Every year, Americans waste a trillion gallons of water, according to the Environmental Protection Agency— and the way we do it is pretty embarrassing. Most of it is through leaky faucets in our kitchens and bathrooms, our faulty sprinkler systems, or our malfunctioning toilets.
Just to put that into perspective, that’s 40 million swimming pools or 24 billion bathtubs. It’s also 9 percent of the amount of water needed to end the California drought, according to NASA data from 2014.
But perhaps that’s part of the issue. For some reason, many people see water conservation as a very specific problem to certain geographical areas, when in reality, that’s not the case at all.
“It’s not a California problem, not a drought state problem,” said Lisbeth Cabrera Spencer, marketing manager for Smart Utility Systems (SUS), a technology company that is trying to not only help utilities manage technology solutions for water and energy conservation, but also help consumers realize the importance of the drought crisis on a global level.
Earlier this month, the Irvine, California-based company announced its Water and Energy Innovation Center in Santa Clara that they hope will be a hub for energy and water conservation research in Silicon Valley.
The specific details still remain confidential, but the goal of the center is to provide jobs, progressive research and development of technologies for water conservation, and to build long-term relationships in Silicon Valley. Experts in utilities, water conservation will work with technologists and entrepreneurs to develop these types of solutions. And part of the reason the innovation center is important to Garg and the SUS team is because they know utility companies aren’t in the business of marketing. Having this hub for tech and innovation could draw more attention to water and energy conservation and the changing business models of utility companies, and lead to change in the industry.
“The issue of drought has been brought to everyone’s attention, but it’s in a reactive manner,” said Deepak Garg, CEO of SUS. “We need to address the consumer side. Do people really know? We’re taking that for granted.”
Most people usually get a snapshot of the drought — a quick synopsis on the news or soundbite from television. Most of the solutions proposed are difficult to understand, and even more difficult to actually implement. Take desalination for instance. The process is complicated, it may take up to a decade to build the plants, and the impact of them is still not fully known.
Founded in 2009, SUS provides SaaS technology solutions for utility companies, so water conservation can start at the simplest level. Its software allows utilities and water districts to improve their water and energy conservation efforts and their operations by monitoring water usage, leaks, and customer engagement. The main software platform is designed for utility companies. To solve the issue of water leaks, companies are increasing the number of smart meter systems to monitor the hardware.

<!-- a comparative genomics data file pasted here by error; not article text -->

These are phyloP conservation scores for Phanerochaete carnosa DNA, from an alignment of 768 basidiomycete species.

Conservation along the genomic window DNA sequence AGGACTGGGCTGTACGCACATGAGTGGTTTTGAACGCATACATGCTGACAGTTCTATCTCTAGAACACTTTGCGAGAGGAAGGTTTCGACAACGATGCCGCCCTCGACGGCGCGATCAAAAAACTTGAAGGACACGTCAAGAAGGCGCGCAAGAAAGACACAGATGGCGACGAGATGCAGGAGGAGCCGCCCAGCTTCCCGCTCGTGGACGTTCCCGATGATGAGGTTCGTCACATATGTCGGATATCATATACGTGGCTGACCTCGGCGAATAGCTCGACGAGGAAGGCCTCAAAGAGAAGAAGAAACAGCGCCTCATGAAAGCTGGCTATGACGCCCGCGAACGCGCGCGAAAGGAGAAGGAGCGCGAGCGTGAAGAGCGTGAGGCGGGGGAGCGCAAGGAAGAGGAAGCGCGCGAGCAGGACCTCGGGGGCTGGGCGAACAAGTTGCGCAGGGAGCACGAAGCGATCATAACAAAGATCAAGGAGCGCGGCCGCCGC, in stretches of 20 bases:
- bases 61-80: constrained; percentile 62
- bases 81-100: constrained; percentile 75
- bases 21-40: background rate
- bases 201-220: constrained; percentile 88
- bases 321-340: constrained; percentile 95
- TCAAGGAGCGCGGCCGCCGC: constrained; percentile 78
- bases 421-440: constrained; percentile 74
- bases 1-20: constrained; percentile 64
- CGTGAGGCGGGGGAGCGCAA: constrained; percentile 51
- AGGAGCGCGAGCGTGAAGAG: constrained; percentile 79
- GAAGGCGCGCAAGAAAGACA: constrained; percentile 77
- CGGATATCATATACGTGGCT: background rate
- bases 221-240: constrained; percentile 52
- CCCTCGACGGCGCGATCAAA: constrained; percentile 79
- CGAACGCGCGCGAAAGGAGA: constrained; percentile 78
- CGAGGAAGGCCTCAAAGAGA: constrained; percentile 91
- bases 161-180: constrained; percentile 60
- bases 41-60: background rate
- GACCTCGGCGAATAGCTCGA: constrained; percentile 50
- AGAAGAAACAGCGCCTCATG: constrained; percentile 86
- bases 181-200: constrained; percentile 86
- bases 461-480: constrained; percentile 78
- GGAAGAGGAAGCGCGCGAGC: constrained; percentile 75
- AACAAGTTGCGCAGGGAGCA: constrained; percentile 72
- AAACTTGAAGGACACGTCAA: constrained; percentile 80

But the data still needs to be analyzed — and that’s what SUS is trying to do.
“We want to take a 360 degree view to water conservation,” Spencer said. “We’re approaching it through all the stakeholders globally.”
The company offers three main services for utilities and their customers. The first part of the solution is the analytics platform, called Smart Customer Mobile (SCM), which allows utilities to interact with their customers and increase engagement. That’s a huge step, Garg said, because most utility companies are still using pen and paper information and bills. The second part is Smart IQ, a platform for utility providers to use to track and manage their data to optimize operations. The third is Smart Mobile Workforce, (SMW), which is a real-time intelligence platform for utility field workers to use on mobile devices.
According to SUS, the cost of communication to customers for the utility company is $5 a year per person. So with 50,000 users, that’s $250,000 in costs. The company also said the average cost of paying a utilities bill in person is $14. One of the reasons for the high cost is because previously, there was no way to analyze and understand the data. With software systems like SUS, the price can be reduced for both utilities and end consumers.
But part of the battle in energy conservation is convincing consumers to care about their own water conservation, and that requires constant education. SUS will also be launching a new app called Smart H2O, which will allow consumers to not only find out details about their own water use, but also to discover information about the latest government-mandated water use restrictions to help them stay within legal boundaries and avoid fines and penalties, and access water conservation incentives and rebates, then share that information via social media to create buzz around the topics.
That is a difficult challenge, Garg said, and it requires a balance of empowering consumers with the technology they have handy without telling them what to do. But if they continue education for consumers and continue pressuring utilities to move to smarter analytics systems, it will begin to move the needle. It has to happen, he said.
“Water is our infrastructure,” Garg added.” It’s our responsibility.”
This article was written by Lyndsey Gilpin from Forbes and was legally licensed through the NewsCred publisher network.